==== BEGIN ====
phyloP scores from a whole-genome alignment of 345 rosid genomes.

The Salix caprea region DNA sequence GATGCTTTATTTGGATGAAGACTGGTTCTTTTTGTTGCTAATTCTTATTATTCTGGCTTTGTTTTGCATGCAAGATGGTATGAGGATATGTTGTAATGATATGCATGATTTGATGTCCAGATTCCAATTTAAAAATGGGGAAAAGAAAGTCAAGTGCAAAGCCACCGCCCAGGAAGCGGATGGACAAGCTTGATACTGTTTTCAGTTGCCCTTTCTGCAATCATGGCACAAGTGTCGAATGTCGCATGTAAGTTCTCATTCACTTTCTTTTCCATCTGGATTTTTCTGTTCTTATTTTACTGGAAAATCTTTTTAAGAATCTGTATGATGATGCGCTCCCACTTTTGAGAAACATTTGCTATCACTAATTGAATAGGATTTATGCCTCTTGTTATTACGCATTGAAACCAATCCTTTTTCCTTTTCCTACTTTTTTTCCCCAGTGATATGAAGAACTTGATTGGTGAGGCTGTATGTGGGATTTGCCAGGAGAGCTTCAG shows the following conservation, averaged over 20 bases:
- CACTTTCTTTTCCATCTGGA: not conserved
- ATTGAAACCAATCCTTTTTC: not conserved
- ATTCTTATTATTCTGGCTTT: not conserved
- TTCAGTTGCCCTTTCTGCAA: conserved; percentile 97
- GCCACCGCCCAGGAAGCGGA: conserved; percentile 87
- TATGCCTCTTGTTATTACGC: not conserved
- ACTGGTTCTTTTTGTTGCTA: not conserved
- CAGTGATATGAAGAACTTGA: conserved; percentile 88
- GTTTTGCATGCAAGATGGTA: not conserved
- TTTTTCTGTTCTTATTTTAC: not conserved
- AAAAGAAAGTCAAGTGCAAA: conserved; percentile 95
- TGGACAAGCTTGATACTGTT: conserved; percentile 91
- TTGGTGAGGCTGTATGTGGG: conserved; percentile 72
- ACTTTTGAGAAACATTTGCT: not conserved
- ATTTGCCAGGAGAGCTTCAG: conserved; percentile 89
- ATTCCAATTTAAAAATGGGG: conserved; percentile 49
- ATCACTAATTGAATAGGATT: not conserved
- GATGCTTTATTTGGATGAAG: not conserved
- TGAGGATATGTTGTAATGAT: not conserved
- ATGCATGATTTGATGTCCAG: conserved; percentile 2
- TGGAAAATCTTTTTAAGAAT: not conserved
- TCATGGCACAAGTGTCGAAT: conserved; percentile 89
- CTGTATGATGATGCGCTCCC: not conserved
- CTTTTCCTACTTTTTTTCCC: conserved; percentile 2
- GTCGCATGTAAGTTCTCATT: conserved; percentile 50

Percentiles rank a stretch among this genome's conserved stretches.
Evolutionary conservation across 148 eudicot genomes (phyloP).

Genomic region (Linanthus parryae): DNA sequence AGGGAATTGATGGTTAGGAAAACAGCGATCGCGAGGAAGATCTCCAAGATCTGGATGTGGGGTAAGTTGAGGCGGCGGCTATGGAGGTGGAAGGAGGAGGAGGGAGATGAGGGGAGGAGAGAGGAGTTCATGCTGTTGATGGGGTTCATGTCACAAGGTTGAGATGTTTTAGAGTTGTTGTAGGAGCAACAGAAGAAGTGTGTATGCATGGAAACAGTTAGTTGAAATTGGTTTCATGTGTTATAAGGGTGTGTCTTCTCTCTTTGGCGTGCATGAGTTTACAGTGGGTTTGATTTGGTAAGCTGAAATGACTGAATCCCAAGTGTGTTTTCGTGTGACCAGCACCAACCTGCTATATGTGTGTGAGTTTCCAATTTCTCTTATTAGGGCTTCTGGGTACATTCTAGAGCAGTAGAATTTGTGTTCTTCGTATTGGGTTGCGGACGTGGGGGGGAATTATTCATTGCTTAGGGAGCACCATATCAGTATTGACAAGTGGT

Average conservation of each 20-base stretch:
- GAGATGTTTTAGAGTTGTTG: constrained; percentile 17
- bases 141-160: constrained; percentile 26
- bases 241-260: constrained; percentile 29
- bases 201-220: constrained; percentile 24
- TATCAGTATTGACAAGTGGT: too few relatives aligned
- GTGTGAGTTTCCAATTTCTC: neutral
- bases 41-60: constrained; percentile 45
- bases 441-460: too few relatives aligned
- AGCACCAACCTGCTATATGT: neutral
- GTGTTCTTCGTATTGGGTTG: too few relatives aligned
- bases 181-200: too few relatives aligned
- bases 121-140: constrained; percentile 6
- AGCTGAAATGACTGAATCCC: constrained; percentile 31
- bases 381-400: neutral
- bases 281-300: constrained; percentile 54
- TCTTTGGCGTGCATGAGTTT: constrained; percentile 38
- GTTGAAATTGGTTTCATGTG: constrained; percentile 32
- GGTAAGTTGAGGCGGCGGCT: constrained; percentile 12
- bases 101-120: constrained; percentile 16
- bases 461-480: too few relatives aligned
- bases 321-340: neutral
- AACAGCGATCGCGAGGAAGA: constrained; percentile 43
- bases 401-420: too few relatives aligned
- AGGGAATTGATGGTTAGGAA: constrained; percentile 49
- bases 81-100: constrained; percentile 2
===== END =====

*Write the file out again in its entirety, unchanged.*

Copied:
phyloP scores from a whole-genome alignment of 345 rosid genomes.

The Salix caprea region DNA sequence GATGCTTTATTTGGATGAAGACTGGTTCTTTTTGTTGCTAATTCTTATTATTCTGGCTTTGTTTTGCATGCAAGATGGTATGAGGATATGTTGTAATGATATGCATGATTTGATGTCCAGATTCCAATTTAAAAATGGGGAAAAGAAAGTCAAGTGCAAAGCCACCGCCCAGGAAGCGGATGGACAAGCTTGATACTGTTTTCAGTTGCCCTTTCTGCAATCATGGCACAAGTGTCGAATGTCGCATGTAAGTTCTCATTCACTTTCTTTTCCATCTGGATTTTTCTGTTCTTATTTTACTGGAAAATCTTTTTAAGAATCTGTATGATGATGCGCTCCCACTTTTGAGAAACATTTGCTATCACTAATTGAATAGGATTTATGCCTCTTGTTATTACGCATTGAAACCAATCCTTTTTCCTTTTCCTACTTTTTTTCCCCAGTGATATGAAGAACTTGATTGGTGAGGCTGTATGTGGGATTTGCCAGGAGAGCTTCAG shows the following conservation, averaged over 20 bases:
- CACTTTCTTTTCCATCTGGA: not conserved
- ATTGAAACCAATCCTTTTTC: not conserved
- ATTCTTATTATTCTGGCTTT: not conserved
- TTCAGTTGCCCTTTCTGCAA: conserved; percentile 97
- GCCACCGCCCAGGAAGCGGA: conserved; percentile 87
- TATGCCTCTTGTTATTACGC: not conserved
- ACTGGTTCTTTTTGTTGCTA: not conserved
- CAGTGATATGAAGAACTTGA: conserved; percentile 88
- GTTTTGCATGCAAGATGGTA: not conserved
- TTTTTCTGTTCTTATTTTAC: not conserved
- AAAAGAAAGTCAAGTGCAAA: conserved; percentile 95
- TGGACAAGCTTGATACTGTT: conserved; percentile 91
- TTGGTGAGGCTGTATGTGGG: conserved; percentile 72
- ACTTTTGAGAAACATTTGCT: not conserved
- ATTTGCCAGGAGAGCTTCAG: conserved; percentile 89
- ATTCCAATTTAAAAATGGGG: conserved; percentile 49
- ATCACTAATTGAATAGGATT: not conserved
- GATGCTTTATTTGGATGAAG: not conserved
- TGAGGATATGTTGTAATGAT: not conserved
- ATGCATGATTTGATGTCCAG: conserved; percentile 2
- TGGAAAATCTTTTTAAGAAT: not conserved
- TCATGGCACAAGTGTCGAAT: conserved; percentile 89
- CTGTATGATGATGCGCTCCC: not conserved
- CTTTTCCTACTTTTTTTCCC: conserved; percentile 2
- GTCGCATGTAAGTTCTCATT: conserved; percentile 50

Percentiles rank a stretch among this genome's conserved stretches.
Evolutionary conservation across 148 eudicot genomes (phyloP).

Genomic region (Linanthus parryae): DNA sequence AGGGAATTGATGGTTAGGAAAACAGCGATCGCGAGGAAGATCTCCAAGATCTGGATGTGGGGTAAGTTGAGGCGGCGGCTATGGAGGTGGAAGGAGGAGGAGGGAGATGAGGGGAGGAGAGAGGAGTTCATGCTGTTGATGGGGTTCATGTCACAAGGTTGAGATGTTTTAGAGTTGTTGTAGGAGCAACAGAAGAAGTGTGTATGCATGGAAACAGTTAGTTGAAATTGGTTTCATGTGTTATAAGGGTGTGTCTTCTCTCTTTGGCGTGCATGAGTTTACAGTGGGTTTGATTTGGTAAGCTGAAATGACTGAATCCCAAGTGTGTTTTCGTGTGACCAGCACCAACCTGCTATATGTGTGTGAGTTTCCAATTTCTCTTATTAGGGCTTCTGGGTACATTCTAGAGCAGTAGAATTTGTGTTCTTCGTATTGGGTTGCGGACGTGGGGGGGAATTATTCATTGCTTAGGGAGCACCATATCAGTATTGACAAGTGGT

Average conservation of each 20-base stretch:
- GAGATGTTTTAGAGTTGTTG: constrained; percentile 17
- bases 141-160: constrained; percentile 26
- bases 241-260: constrained; percentile 29
- bases 201-220: constrained; percentile 24
- TATCAGTATTGACAAGTGGT: too few relatives aligned
- GTGTGAGTTTCCAATTTCTC: neutral
- bases 41-60: constrained; percentile 45
- bases 441-460: too few relatives aligned
- AGCACCAACCTGCTATATGT: neutral
- GTGTTCTTCGTATTGGGTTG: too few relatives aligned
- bases 181-200: too few relatives aligned
- bases 121-140: constrained; percentile 6
- AGCTGAAATGACTGAATCCC: constrained; percentile 31
- bases 381-400: neutral
- bases 281-300: constrained; percentile 54
- TCTTTGGCGTGCATGAGTTT: constrained; percentile 38
- GTTGAAATTGGTTTCATGTG: constrained; percentile 32
- GGTAAGTTGAGGCGGCGGCT: constrained; percentile 12
- bases 101-120: constrained; percentile 16
- bases 461-480: too few relatives aligned
- bases 321-340: neutral
- AACAGCGATCGCGAGGAAGA: constrained; percentile 43
- bases 401-420: too few relatives aligned
- AGGGAATTGATGGTTAGGAA: constrained; percentile 49
- bases 81-100: constrained; percentile 2